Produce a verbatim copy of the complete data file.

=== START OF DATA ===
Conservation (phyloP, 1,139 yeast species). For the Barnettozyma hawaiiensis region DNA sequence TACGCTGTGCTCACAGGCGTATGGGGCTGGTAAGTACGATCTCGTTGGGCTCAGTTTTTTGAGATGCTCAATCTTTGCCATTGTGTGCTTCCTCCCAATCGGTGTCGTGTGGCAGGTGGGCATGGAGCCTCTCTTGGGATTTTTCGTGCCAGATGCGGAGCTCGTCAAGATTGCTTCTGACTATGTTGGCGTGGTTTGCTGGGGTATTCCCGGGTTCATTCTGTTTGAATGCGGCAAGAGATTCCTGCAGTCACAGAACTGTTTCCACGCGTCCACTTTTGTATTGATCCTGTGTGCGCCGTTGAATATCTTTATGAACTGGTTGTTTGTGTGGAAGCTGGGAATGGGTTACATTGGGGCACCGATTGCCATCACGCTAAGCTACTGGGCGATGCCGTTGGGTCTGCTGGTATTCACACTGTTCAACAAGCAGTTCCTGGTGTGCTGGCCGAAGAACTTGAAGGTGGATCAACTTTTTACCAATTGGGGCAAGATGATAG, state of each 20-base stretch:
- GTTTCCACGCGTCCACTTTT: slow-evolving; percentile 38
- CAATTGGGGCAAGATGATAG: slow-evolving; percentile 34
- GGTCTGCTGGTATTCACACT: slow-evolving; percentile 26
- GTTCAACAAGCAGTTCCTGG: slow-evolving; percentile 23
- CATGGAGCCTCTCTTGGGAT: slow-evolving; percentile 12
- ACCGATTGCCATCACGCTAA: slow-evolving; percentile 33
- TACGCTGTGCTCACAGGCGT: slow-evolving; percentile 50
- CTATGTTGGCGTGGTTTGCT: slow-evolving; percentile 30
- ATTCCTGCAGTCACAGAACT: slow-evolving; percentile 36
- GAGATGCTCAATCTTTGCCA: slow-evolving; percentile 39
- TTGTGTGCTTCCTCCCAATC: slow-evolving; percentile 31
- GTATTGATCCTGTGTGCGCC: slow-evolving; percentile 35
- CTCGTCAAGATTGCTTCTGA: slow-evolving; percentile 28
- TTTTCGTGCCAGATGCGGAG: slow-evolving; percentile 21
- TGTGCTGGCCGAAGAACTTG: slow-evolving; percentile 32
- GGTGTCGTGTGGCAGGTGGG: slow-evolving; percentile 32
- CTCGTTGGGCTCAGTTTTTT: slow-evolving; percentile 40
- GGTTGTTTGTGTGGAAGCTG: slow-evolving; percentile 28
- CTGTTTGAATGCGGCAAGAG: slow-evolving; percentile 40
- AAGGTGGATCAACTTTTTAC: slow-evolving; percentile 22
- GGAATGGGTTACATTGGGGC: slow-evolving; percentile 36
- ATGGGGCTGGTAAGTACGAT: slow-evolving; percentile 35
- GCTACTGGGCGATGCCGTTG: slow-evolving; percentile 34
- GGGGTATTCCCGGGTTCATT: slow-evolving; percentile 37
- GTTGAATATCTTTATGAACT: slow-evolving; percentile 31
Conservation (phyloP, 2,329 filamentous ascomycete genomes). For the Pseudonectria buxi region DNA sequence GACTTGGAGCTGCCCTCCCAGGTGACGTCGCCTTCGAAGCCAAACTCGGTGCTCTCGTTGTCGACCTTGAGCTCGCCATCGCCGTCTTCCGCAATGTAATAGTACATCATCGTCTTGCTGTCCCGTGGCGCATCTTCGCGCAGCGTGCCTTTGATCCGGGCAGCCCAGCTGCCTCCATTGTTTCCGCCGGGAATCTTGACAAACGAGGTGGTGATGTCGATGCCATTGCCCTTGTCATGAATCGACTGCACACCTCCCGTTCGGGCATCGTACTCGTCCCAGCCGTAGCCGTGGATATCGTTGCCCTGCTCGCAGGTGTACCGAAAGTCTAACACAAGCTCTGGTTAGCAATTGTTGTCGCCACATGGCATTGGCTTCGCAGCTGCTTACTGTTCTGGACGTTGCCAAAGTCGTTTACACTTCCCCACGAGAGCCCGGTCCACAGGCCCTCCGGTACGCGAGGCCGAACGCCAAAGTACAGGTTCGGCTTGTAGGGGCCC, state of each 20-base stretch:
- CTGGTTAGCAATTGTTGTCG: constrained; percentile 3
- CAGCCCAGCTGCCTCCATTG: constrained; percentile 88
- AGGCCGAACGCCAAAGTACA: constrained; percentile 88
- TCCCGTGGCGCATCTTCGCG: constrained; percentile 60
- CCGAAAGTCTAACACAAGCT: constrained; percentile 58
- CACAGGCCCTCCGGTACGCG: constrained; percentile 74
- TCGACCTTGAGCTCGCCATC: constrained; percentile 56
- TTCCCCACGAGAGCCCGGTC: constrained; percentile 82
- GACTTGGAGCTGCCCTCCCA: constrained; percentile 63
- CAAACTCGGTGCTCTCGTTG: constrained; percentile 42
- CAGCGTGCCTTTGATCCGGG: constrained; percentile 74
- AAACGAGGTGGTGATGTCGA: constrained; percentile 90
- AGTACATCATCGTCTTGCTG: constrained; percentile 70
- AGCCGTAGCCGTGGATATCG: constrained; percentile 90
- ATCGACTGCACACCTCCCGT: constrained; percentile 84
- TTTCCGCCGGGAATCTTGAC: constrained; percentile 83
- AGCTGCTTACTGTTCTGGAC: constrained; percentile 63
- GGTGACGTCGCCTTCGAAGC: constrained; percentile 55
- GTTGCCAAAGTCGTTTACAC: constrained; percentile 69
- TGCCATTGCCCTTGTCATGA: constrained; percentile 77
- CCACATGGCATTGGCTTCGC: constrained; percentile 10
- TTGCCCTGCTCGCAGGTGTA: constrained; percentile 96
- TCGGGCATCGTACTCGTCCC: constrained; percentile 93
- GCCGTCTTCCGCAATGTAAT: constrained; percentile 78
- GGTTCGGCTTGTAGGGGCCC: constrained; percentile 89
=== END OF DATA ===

Conservation (phyloP, 1,139 yeast species). For the Barnettozyma hawaiiensis region DNA sequence TACGCTGTGCTCACAGGCGTATGGGGCTGGTAAGTACGATCTCGTTGGGCTCAGTTTTTTGAGATGCTCAATCTTTGCCATTGTGTGCTTCCTCCCAATCGGTGTCGTGTGGCAGGTGGGCATGGAGCCTCTCTTGGGATTTTTCGTGCCAGATGCGGAGCTCGTCAAGATTGCTTCTGACTATGTTGGCGTGGTTTGCTGGGGTATTCCCGGGTTCATTCTGTTTGAATGCGGCAAGAGATTCCTGCAGTCACAGAACTGTTTCCACGCGTCCACTTTTGTATTGATCCTGTGTGCGCCGTTGAATATCTTTATGAACTGGTTGTTTGTGTGGAAGCTGGGAATGGGTTACATTGGGGCACCGATTGCCATCACGCTAAGCTACTGGGCGATGCCGTTGGGTCTGCTGGTATTCACACTGTTCAACAAGCAGTTCCTGGTGTGCTGGCCGAAGAACTTGAAGGTGGATCAACTTTTTACCAATTGGGGCAAGATGATAG, state of each 20-base stretch:
- GTTTCCACGCGTCCACTTTT: slow-evolving; percentile 38
- CAATTGGGGCAAGATGATAG: slow-evolving; percentile 34
- GGTCTGCTGGTATTCACACT: slow-evolving; percentile 26
- GTTCAACAAGCAGTTCCTGG: slow-evolving; percentile 23
- CATGGAGCCTCTCTTGGGAT: slow-evolving; percentile 12
- ACCGATTGCCATCACGCTAA: slow-evolving; percentile 33
- TACGCTGTGCTCACAGGCGT: slow-evolving; percentile 50
- CTATGTTGGCGTGGTTTGCT: slow-evolving; percentile 30
- ATTCCTGCAGTCACAGAACT: slow-evolving; percentile 36
- GAGATGCTCAATCTTTGCCA: slow-evolving; percentile 39
- TTGTGTGCTTCCTCCCAATC: slow-evolving; percentile 31
- GTATTGATCCTGTGTGCGCC: slow-evolving; percentile 35
- CTCGTCAAGATTGCTTCTGA: slow-evolving; percentile 28
- TTTTCGTGCCAGATGCGGAG: slow-evolving; percentile 21
- TGTGCTGGCCGAAGAACTTG: slow-evolving; percentile 32
- GGTGTCGTGTGGCAGGTGGG: slow-evolving; percentile 32
- CTCGTTGGGCTCAGTTTTTT: slow-evolving; percentile 40
- GGTTGTTTGTGTGGAAGCTG: slow-evolving; percentile 28
- CTGTTTGAATGCGGCAAGAG: slow-evolving; percentile 40
- AAGGTGGATCAACTTTTTAC: slow-evolving; percentile 22
- GGAATGGGTTACATTGGGGC: slow-evolving; percentile 36
- ATGGGGCTGGTAAGTACGAT: slow-evolving; percentile 35
- GCTACTGGGCGATGCCGTTG: slow-evolving; percentile 34
- GGGGTATTCCCGGGTTCATT: slow-evolving; percentile 37
- GTTGAATATCTTTATGAACT: slow-evolving; percentile 31
Conservation (phyloP, 2,329 filamentous ascomycete genomes). For the Pseudonectria buxi region DNA sequence GACTTGGAGCTGCCCTCCCAGGTGACGTCGCCTTCGAAGCCAAACTCGGTGCTCTCGTTGTCGACCTTGAGCTCGCCATCGCCGTCTTCCGCAATGTAATAGTACATCATCGTCTTGCTGTCCCGTGGCGCATCTTCGCGCAGCGTGCCTTTGATCCGGGCAGCCCAGCTGCCTCCATTGTTTCCGCCGGGAATCTTGACAAACGAGGTGGTGATGTCGATGCCATTGCCCTTGTCATGAATCGACTGCACACCTCCCGTTCGGGCATCGTACTCGTCCCAGCCGTAGCCGTGGATATCGTTGCCCTGCTCGCAGGTGTACCGAAAGTCTAACACAAGCTCTGGTTAGCAATTGTTGTCGCCACATGGCATTGGCTTCGCAGCTGCTTACTGTTCTGGACGTTGCCAAAGTCGTTTACACTTCCCCACGAGAGCCCGGTCCACAGGCCCTCCGGTACGCGAGGCCGAACGCCAAAGTACAGGTTCGGCTTGTAGGGGCCC, state of each 20-base stretch:
- CTGGTTAGCAATTGTTGTCG: constrained; percentile 3
- CAGCCCAGCTGCCTCCATTG: constrained; percentile 88
- AGGCCGAACGCCAAAGTACA: constrained; percentile 88
- TCCCGTGGCGCATCTTCGCG: constrained; percentile 60
- CCGAAAGTCTAACACAAGCT: constrained; percentile 58
- CACAGGCCCTCCGGTACGCG: constrained; percentile 74
- TCGACCTTGAGCTCGCCATC: constrained; percentile 56
- TTCCCCACGAGAGCCCGGTC: constrained; percentile 82
- GACTTGGAGCTGCCCTCCCA: constrained; percentile 63
- CAAACTCGGTGCTCTCGTTG: constrained; percentile 42
- CAGCGTGCCTTTGATCCGGG: constrained; percentile 74
- AAACGAGGTGGTGATGTCGA: constrained; percentile 90
- AGTACATCATCGTCTTGCTG: constrained; percentile 70
- AGCCGTAGCCGTGGATATCG: constrained; percentile 90
- ATCGACTGCACACCTCCCGT: constrained; percentile 84
- TTTCCGCCGGGAATCTTGAC: constrained; percentile 83
- AGCTGCTTACTGTTCTGGAC: constrained; percentile 63
- GGTGACGTCGCCTTCGAAGC: constrained; percentile 55
- GTTGCCAAAGTCGTTTACAC: constrained; percentile 69
- TGCCATTGCCCTTGTCATGA: constrained; percentile 77
- CCACATGGCATTGGCTTCGC: constrained; percentile 10
- TTGCCCTGCTCGCAGGTGTA: constrained; percentile 96
- TCGGGCATCGTACTCGTCCC: constrained; percentile 93
- GCCGTCTTCCGCAATGTAAT: constrained; percentile 78
- GGTTCGGCTTGTAGGGGCCC: constrained; percentile 89